Update (June 24, 2020): After a noose was discovered in NASCAR driver Bubba Wallace’s garage ahead of last week’s race, an FBI investigation found that the rope was actually a garage door pull that had been there since last year. But the driver isn’t fully convinced. 

The FBI assigned 15 agents to investigate the incident, and they found that the noose had been hanging since at least October 2019, months before the garage was assigned to Wallace, reports The Hill. 

“The FBI learned that garage number 4, where the noose was found, was assigned to Bubba Wallace last week. The investigation also revealed evidence, including authentic video confirmed by NASCAR, that the noose found in garage number 4 was in that garage as early as October 2019," an FBI statement reads. "Although the noose is now known to have been in garage number 4 in 2019, nobody could have known Mr. Wallace would be assigned to garage number 4 last week."

NASCAR released a statement saying it appreciated the FBI’s “quick and thorough investigation and are thankful to learn that this was not an intentional, racist act against Bubba," according to NBC News.

While the hanging of the noose wasn’t directed at Wallace, he’s still not convinced the rope was just a door pull. 

“I’ve been racing all of my life. We've raced out of hundreds of garages that never had garage pulls like that,” Wallace told CNN's Don Lemon on Tuesday. “So people that want to call it a garage pull and put out all the videos and photos of knots being as their evidence, go ahead, but from the evidence that we have, and I have, it’s a straight-up noose.”

While he had not seen the noose in person, Wallace said he did see pictures of it. 

"Whether tied in 2019 or whatever, it was a noose," he said. "So it wasn't directed at me, but somebody tied a noose. That's what I'm saying.”

The 26-year-old, who is the only full-time Black driver in the league, said he is relieved that it wasn’t targeted toward him, but he’s still frustrated. He said people are calling him a fake and incorrectly recounting the manner in which the noose was found. 

"I was relieved just like many others to know that it wasn’t targeted towards me,” he said on NBC’s Today. "But it's still frustrating to know that people are always going to test you and always just going to try and debunk you and that’s what I'm trying to wrap my head around now."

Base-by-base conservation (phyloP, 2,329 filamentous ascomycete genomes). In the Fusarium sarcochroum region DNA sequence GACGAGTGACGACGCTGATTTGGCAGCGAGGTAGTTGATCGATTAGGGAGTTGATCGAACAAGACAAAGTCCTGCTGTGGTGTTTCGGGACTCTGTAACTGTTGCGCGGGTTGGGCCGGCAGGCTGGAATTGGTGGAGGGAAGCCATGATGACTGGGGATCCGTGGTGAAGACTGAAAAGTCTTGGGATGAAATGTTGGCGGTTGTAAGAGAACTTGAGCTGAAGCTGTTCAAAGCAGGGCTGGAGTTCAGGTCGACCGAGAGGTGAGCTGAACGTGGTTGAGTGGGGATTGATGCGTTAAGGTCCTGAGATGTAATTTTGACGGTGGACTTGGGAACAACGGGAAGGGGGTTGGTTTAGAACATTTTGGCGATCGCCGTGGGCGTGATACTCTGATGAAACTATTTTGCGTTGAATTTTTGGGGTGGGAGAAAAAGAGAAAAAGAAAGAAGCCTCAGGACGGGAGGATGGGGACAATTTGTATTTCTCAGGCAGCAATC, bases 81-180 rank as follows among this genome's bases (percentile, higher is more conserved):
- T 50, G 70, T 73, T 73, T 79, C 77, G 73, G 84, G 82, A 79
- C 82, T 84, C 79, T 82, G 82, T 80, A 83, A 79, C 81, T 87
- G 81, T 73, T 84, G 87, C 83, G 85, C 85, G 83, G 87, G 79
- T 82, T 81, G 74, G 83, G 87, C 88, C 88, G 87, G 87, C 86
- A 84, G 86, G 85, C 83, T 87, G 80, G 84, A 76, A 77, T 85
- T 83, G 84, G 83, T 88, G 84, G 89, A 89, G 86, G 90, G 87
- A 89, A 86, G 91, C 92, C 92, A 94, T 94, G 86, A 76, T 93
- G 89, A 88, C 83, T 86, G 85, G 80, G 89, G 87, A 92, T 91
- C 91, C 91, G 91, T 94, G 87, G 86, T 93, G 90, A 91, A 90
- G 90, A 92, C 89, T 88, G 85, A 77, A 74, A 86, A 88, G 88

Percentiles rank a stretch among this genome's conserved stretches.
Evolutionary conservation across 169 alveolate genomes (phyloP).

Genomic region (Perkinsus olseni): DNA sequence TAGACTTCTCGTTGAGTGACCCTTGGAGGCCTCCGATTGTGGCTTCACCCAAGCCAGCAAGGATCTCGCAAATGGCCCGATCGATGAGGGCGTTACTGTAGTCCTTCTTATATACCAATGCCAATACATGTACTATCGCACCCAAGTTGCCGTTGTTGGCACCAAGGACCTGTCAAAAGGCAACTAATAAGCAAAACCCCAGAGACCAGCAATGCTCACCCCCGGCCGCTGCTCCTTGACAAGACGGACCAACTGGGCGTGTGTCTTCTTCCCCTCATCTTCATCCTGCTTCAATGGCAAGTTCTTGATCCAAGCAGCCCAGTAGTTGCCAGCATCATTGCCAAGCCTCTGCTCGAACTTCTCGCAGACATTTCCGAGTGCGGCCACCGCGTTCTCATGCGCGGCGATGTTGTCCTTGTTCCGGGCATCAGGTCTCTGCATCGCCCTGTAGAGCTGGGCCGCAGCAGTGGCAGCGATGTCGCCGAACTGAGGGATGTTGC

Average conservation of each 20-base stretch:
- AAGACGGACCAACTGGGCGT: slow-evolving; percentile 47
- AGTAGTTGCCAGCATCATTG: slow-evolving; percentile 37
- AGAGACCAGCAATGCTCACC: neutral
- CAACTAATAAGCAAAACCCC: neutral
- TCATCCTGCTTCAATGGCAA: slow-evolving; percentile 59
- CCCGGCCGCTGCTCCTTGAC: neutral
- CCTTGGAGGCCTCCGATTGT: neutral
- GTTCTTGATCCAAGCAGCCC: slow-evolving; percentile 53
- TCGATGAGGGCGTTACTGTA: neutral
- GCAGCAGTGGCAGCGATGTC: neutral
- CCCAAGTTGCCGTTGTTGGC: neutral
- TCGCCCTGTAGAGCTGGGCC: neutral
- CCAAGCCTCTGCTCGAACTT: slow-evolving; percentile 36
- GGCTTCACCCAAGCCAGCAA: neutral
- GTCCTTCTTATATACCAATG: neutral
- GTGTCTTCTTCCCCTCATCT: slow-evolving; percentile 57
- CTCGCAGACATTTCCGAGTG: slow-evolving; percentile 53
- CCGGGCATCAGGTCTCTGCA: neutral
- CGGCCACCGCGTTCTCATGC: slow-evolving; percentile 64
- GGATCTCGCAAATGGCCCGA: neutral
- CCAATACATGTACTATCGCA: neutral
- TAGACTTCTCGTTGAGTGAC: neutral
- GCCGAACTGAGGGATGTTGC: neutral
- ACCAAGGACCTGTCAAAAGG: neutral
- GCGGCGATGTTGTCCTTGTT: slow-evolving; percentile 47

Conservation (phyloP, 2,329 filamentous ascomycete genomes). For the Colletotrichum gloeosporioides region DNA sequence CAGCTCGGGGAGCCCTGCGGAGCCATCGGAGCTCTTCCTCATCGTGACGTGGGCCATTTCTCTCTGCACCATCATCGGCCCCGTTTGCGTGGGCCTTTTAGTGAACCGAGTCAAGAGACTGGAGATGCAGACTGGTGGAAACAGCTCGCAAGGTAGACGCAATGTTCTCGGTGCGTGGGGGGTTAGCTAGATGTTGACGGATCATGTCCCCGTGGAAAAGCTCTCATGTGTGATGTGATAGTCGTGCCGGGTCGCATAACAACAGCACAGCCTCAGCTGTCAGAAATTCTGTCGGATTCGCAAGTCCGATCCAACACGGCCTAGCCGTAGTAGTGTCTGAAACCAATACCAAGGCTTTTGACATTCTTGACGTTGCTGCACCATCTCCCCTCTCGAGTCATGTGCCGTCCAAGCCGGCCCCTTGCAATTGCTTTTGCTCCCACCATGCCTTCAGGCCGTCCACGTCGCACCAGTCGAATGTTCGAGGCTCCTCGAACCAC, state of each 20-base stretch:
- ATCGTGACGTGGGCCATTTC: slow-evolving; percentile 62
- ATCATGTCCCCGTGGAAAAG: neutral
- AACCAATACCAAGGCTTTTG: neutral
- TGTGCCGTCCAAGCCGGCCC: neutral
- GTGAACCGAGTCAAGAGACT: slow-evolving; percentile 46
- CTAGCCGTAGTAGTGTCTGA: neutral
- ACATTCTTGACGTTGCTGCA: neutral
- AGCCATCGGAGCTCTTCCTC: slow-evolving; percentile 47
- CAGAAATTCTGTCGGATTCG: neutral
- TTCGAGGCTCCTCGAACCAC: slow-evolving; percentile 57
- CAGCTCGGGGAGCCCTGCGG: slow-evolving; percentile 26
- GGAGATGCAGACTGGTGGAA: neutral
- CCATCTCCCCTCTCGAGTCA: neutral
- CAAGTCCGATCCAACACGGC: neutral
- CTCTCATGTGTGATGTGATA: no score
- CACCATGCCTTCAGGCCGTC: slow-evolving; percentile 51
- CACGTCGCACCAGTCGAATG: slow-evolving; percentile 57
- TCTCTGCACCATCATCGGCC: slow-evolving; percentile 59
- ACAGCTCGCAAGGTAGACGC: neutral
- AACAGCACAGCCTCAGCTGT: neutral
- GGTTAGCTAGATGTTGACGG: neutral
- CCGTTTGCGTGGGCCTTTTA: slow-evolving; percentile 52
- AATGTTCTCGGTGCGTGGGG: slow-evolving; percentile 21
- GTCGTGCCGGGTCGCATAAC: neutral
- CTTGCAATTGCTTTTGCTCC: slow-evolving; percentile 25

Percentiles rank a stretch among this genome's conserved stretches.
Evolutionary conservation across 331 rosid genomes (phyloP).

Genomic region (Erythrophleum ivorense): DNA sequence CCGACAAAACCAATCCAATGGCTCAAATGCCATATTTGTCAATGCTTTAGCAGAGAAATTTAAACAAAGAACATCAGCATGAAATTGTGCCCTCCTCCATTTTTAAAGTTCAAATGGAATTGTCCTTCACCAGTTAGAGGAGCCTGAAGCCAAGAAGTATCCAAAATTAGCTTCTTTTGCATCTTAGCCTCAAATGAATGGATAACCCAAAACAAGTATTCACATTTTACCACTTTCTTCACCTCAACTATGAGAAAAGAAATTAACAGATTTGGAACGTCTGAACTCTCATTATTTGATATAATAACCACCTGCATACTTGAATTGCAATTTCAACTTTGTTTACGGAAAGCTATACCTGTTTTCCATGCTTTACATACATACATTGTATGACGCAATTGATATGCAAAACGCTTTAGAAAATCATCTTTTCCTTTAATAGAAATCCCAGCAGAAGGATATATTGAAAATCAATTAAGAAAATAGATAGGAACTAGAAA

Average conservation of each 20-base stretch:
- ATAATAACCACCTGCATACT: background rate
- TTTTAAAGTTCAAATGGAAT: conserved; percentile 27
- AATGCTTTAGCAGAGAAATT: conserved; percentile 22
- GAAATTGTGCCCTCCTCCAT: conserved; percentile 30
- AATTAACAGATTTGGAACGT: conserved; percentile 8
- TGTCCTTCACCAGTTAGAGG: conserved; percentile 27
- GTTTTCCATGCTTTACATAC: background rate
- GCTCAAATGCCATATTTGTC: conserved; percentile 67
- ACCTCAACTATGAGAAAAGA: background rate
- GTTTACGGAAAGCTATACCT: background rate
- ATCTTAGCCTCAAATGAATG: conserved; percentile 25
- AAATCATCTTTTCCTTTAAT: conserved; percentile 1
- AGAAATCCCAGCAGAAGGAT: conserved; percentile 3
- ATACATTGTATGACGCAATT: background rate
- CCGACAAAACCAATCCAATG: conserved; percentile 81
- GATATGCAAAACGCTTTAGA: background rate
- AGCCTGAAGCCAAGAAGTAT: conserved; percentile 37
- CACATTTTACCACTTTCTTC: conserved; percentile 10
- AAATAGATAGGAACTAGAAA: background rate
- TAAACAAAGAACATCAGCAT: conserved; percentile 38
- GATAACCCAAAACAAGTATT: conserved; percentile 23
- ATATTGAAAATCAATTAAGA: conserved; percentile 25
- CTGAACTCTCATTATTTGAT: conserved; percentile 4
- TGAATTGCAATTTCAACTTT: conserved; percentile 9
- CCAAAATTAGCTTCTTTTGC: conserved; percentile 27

He said he has photo evidence, which he calls “alerting,” that the rope was fashioned to be a noose. Wallace said that he first questioned whether he and his team were taking it out of context, but the FBI reassured him they were right to report the situation, Yahoo Sports reported

In a Wednesday tweet, Wallace still thanked the FBI as well as NASCAR for the manner in which the investigation was conducted. 

"First off, I want to say how relieved I am that the investigation revealed that this wasn’t what we feared it was," Wallace wrote in part. "I want to thank my team, NASCAR and the FBI for acting swiftly and treating this as a real threat. I think we’ll gladly take a little embarrassment over what the alternatives could have been."

NASCAR President Steve Phelps said the noose had gone unnoticed because there had not been a race at Talladega Superspeedway since October. 

“I want to be clear about the 43 team," Phelps said. "The 43 team had nothing to do with this. The evidence is very clear that the noose that was in that garage had been in the garage previously."

Phelps said that there will be an internal investigation into why a garage pull was tied into a noose, according to NBC.

Original (June 22, 2020): A noose was found in the garage stall of NASCAR’s only full-time Black driver, Bubba Wallace, ahead of Sunday’s race, reports ESPN.